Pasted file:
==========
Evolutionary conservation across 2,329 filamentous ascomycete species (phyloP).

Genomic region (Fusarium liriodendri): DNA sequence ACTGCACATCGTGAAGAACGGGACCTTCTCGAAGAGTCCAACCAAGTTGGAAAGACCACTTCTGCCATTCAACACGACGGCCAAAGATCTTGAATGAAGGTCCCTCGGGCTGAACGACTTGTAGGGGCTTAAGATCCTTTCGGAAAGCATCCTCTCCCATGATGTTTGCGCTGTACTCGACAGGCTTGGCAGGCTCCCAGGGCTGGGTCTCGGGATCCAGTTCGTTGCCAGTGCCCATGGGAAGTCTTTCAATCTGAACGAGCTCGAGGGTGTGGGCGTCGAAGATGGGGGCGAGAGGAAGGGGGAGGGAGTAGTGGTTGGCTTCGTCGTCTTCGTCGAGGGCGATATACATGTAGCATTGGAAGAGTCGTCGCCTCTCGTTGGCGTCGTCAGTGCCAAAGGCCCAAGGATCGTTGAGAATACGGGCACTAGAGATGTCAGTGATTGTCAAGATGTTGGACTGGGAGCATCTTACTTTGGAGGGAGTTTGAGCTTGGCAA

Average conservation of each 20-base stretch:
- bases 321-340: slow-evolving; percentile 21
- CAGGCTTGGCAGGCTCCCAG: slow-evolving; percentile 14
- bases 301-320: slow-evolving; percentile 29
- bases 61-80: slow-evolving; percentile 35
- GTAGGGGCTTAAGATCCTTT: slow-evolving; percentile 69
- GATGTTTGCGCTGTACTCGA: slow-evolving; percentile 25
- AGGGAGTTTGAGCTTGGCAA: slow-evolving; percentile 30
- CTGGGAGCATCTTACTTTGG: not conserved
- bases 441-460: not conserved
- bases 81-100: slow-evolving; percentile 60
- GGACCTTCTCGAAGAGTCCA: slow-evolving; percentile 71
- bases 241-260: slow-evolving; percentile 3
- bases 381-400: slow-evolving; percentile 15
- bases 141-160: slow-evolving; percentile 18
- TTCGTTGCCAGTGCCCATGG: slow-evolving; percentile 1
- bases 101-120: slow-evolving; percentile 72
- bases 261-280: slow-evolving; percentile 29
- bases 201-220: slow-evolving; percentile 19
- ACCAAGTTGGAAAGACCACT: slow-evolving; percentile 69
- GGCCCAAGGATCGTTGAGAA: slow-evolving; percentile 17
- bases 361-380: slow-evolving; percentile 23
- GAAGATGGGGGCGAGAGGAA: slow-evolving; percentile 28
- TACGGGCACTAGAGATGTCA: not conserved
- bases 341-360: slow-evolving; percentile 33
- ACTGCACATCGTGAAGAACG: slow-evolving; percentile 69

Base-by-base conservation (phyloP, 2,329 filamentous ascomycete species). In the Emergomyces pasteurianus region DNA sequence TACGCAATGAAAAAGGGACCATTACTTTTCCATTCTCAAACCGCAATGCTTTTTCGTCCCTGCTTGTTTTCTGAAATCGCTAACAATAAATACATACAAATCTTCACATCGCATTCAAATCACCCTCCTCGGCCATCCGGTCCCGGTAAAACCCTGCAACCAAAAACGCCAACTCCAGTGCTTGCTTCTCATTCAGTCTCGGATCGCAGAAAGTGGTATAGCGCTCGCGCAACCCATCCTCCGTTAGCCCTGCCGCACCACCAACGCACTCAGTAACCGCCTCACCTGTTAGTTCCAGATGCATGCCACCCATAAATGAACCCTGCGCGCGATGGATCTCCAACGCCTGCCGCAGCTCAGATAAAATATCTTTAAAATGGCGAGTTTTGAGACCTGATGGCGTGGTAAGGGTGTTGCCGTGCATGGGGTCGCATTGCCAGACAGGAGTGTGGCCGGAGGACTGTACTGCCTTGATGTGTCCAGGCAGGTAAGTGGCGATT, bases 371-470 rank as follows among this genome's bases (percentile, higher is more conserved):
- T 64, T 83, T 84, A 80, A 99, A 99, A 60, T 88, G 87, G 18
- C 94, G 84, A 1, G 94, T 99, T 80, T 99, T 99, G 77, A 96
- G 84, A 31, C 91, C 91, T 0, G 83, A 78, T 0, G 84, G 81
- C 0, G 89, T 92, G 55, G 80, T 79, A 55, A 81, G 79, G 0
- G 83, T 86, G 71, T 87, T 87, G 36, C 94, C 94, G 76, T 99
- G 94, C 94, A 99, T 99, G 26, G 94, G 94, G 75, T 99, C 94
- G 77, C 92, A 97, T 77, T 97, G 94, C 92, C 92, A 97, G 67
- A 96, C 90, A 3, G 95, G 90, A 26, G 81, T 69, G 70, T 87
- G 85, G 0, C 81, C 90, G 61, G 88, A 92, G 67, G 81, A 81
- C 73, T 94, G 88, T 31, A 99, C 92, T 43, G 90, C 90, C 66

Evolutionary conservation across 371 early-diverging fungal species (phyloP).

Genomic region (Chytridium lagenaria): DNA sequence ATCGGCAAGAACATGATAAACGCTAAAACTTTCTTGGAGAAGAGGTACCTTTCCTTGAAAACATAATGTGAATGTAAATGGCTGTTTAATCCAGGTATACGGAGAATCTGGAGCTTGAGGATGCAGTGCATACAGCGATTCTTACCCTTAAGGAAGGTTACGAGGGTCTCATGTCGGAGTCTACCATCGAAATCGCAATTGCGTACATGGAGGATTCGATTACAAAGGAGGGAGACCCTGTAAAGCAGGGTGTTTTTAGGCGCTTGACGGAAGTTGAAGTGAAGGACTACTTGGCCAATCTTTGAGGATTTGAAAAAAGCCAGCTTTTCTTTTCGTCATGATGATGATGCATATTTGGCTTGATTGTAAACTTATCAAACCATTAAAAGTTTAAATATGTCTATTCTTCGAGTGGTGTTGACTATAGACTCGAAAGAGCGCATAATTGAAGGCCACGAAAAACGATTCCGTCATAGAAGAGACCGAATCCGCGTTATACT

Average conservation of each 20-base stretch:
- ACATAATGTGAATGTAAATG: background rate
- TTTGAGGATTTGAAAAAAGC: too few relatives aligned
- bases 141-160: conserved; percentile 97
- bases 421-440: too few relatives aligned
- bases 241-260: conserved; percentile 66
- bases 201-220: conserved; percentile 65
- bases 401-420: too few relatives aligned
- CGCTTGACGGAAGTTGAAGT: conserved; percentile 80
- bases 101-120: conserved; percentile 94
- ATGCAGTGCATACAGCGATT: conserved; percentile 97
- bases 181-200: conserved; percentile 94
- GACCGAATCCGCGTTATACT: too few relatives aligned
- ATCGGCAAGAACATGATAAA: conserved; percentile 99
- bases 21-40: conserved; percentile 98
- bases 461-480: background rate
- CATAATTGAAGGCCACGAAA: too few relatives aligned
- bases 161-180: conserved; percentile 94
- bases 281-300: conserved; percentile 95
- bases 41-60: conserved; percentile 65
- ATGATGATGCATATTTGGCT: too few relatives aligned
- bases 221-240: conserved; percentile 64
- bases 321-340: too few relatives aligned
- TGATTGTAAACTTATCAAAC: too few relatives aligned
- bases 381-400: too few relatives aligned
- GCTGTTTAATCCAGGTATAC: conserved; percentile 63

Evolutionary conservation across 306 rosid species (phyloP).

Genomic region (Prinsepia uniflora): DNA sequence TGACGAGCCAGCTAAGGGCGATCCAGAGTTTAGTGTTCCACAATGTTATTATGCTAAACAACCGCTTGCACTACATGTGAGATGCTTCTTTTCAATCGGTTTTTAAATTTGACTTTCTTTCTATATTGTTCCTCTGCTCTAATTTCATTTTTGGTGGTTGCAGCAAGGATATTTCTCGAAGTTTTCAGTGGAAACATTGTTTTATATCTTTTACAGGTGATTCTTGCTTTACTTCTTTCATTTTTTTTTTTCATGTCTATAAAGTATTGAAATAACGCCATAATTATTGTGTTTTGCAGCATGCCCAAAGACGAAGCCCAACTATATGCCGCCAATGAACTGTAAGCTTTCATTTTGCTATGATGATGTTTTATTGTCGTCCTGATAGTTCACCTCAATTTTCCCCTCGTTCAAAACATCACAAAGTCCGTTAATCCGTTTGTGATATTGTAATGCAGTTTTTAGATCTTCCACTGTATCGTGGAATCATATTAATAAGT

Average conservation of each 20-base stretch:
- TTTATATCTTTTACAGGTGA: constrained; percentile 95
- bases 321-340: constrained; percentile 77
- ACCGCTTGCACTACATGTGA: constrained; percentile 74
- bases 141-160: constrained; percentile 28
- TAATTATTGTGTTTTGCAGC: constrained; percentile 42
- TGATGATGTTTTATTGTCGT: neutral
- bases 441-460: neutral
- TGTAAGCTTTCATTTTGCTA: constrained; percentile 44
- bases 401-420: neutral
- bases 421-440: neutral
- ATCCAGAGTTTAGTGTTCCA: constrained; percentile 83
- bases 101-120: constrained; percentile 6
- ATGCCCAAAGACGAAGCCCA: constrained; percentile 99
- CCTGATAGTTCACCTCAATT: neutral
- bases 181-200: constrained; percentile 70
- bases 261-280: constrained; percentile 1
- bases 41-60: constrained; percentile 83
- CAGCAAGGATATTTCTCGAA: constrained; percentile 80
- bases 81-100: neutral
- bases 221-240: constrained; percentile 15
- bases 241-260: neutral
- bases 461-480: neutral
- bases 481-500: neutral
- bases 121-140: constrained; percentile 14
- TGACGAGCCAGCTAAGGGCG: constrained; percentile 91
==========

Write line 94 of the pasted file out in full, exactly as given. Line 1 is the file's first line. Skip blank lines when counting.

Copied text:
- bases 121-140: constrained; percentile 14